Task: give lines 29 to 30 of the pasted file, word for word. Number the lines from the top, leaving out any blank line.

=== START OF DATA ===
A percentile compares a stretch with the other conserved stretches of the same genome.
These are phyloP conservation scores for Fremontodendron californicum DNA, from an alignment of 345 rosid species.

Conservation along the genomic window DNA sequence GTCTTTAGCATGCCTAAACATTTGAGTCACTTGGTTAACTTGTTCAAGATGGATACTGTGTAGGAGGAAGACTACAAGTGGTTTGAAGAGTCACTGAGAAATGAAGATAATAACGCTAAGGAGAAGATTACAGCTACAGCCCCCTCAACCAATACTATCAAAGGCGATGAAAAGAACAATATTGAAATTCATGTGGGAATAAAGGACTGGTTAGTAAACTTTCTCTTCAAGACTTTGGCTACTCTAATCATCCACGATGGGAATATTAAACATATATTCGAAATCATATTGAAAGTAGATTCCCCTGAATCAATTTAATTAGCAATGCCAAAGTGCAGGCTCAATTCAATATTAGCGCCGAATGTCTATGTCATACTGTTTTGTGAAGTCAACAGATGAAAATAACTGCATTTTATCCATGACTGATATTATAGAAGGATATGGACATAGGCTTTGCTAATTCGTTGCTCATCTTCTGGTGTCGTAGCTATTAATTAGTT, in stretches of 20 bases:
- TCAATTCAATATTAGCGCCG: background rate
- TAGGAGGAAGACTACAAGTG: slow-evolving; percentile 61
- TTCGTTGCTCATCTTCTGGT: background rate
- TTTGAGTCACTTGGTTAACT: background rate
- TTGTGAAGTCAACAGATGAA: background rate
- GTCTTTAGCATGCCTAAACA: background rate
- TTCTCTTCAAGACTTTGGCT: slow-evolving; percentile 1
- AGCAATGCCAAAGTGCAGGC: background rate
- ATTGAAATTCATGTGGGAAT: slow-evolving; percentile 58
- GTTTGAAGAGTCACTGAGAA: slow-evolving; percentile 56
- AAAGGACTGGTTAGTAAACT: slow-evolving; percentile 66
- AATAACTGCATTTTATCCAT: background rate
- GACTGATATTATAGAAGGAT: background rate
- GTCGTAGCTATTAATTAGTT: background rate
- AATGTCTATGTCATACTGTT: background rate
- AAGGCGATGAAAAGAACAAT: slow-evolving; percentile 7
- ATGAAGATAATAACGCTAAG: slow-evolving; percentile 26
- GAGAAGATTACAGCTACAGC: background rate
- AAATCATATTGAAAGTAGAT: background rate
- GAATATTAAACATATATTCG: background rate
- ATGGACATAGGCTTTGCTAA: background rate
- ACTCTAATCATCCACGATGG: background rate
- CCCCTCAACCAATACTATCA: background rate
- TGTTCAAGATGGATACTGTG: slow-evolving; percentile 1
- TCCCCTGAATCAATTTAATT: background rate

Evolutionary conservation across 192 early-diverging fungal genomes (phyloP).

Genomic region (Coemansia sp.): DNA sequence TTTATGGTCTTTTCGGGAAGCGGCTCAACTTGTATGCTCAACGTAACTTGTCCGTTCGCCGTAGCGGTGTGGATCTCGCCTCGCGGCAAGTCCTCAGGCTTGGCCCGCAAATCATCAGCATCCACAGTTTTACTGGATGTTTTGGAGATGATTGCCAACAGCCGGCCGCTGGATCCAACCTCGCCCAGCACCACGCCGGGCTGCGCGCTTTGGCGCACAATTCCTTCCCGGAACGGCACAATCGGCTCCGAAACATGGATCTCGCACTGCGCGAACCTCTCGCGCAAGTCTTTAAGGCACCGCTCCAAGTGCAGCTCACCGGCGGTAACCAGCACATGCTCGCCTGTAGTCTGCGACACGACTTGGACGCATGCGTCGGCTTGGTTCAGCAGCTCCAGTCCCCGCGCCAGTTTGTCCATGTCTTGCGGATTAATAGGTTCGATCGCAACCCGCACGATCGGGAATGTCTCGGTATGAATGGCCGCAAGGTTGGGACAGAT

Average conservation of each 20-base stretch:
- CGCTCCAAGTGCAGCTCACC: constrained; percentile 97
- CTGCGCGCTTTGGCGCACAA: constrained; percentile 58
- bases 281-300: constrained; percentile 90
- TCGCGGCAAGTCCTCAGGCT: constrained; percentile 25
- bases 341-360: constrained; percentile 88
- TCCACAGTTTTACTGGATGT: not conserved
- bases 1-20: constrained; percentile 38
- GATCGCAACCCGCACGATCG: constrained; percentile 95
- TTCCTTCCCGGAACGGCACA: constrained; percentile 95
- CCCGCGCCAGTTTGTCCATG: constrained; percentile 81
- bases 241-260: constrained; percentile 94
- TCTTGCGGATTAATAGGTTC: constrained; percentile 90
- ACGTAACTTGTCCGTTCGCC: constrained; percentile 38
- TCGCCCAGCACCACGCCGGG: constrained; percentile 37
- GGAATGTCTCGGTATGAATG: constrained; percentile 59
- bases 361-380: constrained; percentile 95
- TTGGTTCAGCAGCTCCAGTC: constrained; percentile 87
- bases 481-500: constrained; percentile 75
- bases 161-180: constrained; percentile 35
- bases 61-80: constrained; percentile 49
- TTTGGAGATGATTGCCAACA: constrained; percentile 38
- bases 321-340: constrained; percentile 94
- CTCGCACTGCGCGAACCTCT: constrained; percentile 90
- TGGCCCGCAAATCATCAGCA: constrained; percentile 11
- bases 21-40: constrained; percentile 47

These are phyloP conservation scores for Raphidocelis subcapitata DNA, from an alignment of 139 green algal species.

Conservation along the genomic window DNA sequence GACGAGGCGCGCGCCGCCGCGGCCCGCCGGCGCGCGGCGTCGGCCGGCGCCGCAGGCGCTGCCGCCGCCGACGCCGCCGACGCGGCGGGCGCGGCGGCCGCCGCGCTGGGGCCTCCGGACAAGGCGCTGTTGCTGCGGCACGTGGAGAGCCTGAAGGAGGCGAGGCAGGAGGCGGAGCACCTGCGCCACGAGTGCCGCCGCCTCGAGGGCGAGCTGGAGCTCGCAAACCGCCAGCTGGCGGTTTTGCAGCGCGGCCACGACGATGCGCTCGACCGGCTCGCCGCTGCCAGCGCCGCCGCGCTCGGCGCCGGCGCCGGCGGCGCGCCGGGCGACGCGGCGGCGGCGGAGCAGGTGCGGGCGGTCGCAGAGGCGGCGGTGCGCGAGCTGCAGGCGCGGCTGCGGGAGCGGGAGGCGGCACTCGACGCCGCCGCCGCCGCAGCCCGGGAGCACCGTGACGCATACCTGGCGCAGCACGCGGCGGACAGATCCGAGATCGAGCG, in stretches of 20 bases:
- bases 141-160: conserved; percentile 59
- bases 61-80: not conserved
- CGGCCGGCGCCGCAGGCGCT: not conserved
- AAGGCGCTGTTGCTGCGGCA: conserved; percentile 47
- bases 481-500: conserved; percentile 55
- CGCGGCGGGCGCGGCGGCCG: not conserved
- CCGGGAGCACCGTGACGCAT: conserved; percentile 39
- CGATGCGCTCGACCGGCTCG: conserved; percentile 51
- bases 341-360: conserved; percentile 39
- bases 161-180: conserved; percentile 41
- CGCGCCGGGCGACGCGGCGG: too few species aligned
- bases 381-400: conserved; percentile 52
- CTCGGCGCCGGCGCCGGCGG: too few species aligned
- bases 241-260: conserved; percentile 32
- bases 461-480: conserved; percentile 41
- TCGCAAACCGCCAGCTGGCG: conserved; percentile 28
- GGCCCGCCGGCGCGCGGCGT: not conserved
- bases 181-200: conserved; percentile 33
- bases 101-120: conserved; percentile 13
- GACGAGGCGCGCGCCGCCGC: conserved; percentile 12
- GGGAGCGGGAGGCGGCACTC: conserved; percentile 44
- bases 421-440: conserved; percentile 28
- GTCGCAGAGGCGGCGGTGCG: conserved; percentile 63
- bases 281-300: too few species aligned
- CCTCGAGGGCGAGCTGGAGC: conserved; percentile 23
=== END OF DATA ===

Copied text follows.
Evolutionary conservation across 192 early-diverging fungal genomes (phyloP).

Genomic region (Coemansia sp.): DNA sequence TTTATGGTCTTTTCGGGAAGCGGCTCAACTTGTATGCTCAACGTAACTTGTCCGTTCGCCGTAGCGGTGTGGATCTCGCCTCGCGGCAAGTCCTCAGGCTTGGCCCGCAAATCATCAGCATCCACAGTTTTACTGGATGTTTTGGAGATGATTGCCAACAGCCGGCCGCTGGATCCAACCTCGCCCAGCACCACGCCGGGCTGCGCGCTTTGGCGCACAATTCCTTCCCGGAACGGCACAATCGGCTCCGAAACATGGATCTCGCACTGCGCGAACCTCTCGCGCAAGTCTTTAAGGCACCGCTCCAAGTGCAGCTCACCGGCGGTAACCAGCACATGCTCGCCTGTAGTCTGCGACACGACTTGGACGCATGCGTCGGCTTGGTTCAGCAGCTCCAGTCCCCGCGCCAGTTTGTCCATGTCTTGCGGATTAATAGGTTCGATCGCAACCCGCACGATCGGGAATGTCTCGGTATGAATGGCCGCAAGGTTGGGACAGAT